Optimistic about growth: a snapshot of the mid-market

Rob Bazzani, National Managing Partner, Enterprise

Australia’s mid-market is often referred to as the engine room of the nation’s economy, employing nearly a quarter of all Australians and responsible for almost 40 per cent of Australia’s business revenue.

But what do they really think?

KPMG Enterprise and Fairfax Media collaborated to research and capture the issues of prime importance and concern to the mid-market.

The research highlights five priority issues:

Sentiments about growth are broadly optimistic

The majority of respondents are confident in their companies’ future. However, they expressed concerns over growth prospects for the global economy. Respondents feared there would be one or two serious economic downturns over the next few years which will impact consumer confidence. China’s bullish growth was also perceived as an ongoing risk.

Overall they feel they are having to work harder to see results with growth viewed as more than financial. Increasing market share, diversifying their business and onboarding new digital technologies are key priorities. The competition for talent is keenly felt and a lack of the right employees continues to be a significant barrier to success.

Technology is a cause for concern, but also optimism

Although the report names emerging / disruptive technologies as barriers to growth, change is also viewed as an opportunity, and on the whole, respondents view technology positively. Harnessing tech is a way of offering cost-reduction and increased efficiency, improved products, providing greater service and customer-centricity. This certainly echoes the Enterprise experience, with many of our clients taking advantage of technology that is more affordable than ever before.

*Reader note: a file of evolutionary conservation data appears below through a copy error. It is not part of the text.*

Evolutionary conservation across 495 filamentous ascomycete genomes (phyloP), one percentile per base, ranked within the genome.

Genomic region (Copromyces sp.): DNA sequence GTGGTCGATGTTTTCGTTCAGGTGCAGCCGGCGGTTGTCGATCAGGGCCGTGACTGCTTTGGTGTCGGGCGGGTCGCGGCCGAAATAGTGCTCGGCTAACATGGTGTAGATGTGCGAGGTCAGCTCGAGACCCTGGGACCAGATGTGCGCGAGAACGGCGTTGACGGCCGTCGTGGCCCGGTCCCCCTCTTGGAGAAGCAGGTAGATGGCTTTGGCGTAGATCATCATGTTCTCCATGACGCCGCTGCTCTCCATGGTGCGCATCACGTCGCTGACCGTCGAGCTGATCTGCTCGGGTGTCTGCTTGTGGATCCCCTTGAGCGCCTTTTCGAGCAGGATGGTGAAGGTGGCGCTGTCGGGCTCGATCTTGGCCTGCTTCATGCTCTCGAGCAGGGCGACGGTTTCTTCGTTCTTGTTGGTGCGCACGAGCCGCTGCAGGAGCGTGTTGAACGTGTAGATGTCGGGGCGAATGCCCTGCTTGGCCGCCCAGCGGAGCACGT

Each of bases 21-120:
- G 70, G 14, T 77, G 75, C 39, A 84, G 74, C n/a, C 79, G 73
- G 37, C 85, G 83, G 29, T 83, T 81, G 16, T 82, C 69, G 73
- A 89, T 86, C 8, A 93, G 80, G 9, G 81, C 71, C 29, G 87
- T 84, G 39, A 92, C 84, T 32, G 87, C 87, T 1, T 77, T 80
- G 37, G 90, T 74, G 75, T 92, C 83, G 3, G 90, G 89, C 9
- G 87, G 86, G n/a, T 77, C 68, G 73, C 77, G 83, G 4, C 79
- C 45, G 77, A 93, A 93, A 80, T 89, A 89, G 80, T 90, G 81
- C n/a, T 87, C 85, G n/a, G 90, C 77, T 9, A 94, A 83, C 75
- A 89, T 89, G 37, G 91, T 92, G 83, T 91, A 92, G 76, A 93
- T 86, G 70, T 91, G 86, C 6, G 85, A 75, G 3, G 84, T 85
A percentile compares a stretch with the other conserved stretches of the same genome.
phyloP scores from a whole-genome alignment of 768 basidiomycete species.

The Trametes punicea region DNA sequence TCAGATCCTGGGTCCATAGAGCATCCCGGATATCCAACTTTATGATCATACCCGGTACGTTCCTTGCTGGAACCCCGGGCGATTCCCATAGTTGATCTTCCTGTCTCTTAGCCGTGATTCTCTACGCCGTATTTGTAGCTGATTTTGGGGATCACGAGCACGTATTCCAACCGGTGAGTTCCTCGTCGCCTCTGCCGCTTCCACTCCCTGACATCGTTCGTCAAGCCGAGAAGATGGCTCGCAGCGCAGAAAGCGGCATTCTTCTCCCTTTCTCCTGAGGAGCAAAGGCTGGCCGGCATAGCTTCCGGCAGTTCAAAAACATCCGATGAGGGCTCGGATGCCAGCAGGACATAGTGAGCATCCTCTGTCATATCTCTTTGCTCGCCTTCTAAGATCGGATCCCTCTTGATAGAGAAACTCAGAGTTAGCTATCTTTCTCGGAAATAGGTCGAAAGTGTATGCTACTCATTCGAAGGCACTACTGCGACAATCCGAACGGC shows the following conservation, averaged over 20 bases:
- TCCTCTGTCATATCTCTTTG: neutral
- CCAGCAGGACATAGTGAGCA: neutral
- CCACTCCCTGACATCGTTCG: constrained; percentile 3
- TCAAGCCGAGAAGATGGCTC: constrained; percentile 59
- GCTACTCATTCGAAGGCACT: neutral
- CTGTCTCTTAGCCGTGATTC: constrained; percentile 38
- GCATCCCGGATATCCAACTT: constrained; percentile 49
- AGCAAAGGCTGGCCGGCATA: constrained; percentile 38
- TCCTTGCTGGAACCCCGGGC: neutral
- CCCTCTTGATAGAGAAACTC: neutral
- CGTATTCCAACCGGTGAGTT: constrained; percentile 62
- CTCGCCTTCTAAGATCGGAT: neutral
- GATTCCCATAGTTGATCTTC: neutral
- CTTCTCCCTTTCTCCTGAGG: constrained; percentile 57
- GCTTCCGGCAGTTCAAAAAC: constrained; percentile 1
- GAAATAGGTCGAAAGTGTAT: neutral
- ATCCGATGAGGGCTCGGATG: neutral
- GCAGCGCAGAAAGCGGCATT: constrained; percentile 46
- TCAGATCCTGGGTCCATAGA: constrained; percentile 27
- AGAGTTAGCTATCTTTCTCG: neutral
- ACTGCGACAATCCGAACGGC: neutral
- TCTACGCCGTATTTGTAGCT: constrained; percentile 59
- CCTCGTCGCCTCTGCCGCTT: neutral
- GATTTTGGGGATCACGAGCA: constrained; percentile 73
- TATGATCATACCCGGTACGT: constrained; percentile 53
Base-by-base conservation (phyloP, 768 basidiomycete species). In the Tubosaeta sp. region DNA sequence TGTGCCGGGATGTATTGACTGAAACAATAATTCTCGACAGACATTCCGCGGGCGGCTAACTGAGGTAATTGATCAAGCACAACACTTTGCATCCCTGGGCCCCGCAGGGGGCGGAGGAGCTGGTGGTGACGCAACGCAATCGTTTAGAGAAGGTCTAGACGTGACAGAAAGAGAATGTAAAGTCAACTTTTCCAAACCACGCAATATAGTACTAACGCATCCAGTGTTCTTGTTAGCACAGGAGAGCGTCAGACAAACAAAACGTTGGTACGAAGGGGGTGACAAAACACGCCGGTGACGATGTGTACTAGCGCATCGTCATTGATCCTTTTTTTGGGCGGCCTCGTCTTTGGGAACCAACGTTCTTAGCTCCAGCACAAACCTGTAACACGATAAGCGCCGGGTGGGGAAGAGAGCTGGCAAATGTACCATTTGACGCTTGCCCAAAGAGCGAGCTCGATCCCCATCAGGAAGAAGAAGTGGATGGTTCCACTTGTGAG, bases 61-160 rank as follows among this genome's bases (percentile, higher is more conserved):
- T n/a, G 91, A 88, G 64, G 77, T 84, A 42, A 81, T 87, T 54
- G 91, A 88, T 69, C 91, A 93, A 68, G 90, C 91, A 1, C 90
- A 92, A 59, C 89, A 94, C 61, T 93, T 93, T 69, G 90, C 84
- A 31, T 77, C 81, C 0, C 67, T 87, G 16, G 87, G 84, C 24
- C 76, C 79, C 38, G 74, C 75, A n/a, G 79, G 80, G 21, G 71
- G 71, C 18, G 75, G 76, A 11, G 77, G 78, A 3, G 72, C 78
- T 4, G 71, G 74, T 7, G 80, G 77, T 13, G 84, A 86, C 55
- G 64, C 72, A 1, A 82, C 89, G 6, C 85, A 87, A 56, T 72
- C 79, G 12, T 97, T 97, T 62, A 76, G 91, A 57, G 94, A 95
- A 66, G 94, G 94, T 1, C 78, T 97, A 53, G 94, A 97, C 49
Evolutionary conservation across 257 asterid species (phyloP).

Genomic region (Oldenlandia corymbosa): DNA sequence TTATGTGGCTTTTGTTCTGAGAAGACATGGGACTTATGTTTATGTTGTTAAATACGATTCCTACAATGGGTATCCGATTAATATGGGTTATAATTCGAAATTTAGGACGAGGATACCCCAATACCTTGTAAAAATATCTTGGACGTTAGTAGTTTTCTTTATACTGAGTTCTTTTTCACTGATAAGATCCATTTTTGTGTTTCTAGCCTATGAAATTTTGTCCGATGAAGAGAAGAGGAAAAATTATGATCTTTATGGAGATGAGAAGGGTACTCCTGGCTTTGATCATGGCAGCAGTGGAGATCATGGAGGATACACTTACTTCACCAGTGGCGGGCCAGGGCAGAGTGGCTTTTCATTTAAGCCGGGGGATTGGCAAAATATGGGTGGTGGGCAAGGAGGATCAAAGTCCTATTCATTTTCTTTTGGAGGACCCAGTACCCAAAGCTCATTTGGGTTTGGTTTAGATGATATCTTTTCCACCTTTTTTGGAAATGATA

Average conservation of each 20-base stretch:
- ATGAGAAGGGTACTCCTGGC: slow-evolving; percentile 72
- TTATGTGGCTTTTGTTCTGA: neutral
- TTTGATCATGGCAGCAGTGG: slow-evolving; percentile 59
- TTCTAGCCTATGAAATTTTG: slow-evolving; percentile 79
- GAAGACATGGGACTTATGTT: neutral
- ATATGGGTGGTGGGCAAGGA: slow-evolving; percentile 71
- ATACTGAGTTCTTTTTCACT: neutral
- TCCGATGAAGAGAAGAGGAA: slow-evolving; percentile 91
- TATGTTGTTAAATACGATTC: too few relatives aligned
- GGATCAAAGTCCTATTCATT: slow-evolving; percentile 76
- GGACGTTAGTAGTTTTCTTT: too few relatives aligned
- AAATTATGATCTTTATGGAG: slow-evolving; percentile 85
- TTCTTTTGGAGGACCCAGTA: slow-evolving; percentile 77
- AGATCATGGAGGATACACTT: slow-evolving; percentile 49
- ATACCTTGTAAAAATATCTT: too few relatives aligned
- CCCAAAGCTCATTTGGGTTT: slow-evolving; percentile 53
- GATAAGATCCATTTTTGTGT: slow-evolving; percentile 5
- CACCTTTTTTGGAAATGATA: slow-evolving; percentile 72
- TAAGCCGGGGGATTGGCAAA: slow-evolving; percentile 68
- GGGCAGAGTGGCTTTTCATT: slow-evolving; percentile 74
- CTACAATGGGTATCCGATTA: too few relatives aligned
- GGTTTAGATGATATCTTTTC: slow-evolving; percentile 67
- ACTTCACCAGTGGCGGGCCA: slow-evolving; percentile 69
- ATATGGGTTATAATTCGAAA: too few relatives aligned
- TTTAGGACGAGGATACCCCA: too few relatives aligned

Adaptability, agility and innovation are key to growth and success for mid-market businesses

Respondents view regulatory risk as the number one challenge but the mid-market is also perceived as nimbler and more ready to adapt to change than larger, corporate “dinosaurs”. Industries are becoming disruptors and this carries a degree of risk, which the mid-market is willing to embrace. This sector is also taking advantage of public perceptions of trust. Many customers and communities prefer to deal with smaller, local, organisations. They have more confidence in them to deliver services, keep their promises and protect their reputation. The value held in the mid-market is reason for optimism and growth.

Customer-centricity is top-of-mind for mid-sized businesses

The mid-market understands the value of putting customers first and ‘customer-centricity’ is not so much a buzzword as a business priority. This means delivering high quality products and services, providing a consistent experience across communication channels and employing sophisticated data analytics to understand customer trends. Increasingly, customer service is tailored to individual needs. As demographics shift, this bespoke experience will become especially important to maintain engagement with Millennials, who select organisations as much for lifestyle reasons as commercial ones.

Mid-sized businesses are divided in their perceived readiness for cyber attacks

Cyber crime is on the rise. One third of report respondents were uncertain as to their cyber readiness; a concerning figure. Small to medium-sized businesses may not feel they are big enough to be targets, however they are at risk for precisely this reason and must be prepared to invest in preventative measures to protect their businesses.

Over the next decade, the mid-market has the opportunity to transform itself into a new world order that’s profitable and customer-centric. But investment in technology over the next three-five years will be crucial to achieve their vision.

Read the full report, Growth 2.0: A snapshot of the mid-market

The mid-market was defined as either private companies, family businesses, publically-listed outside the ASX 200, or start-ups and not-for-profits, with annual revenue of $5-500 million or more. More than 300 decision-makers responded, almost half from strong, well-established businesses.

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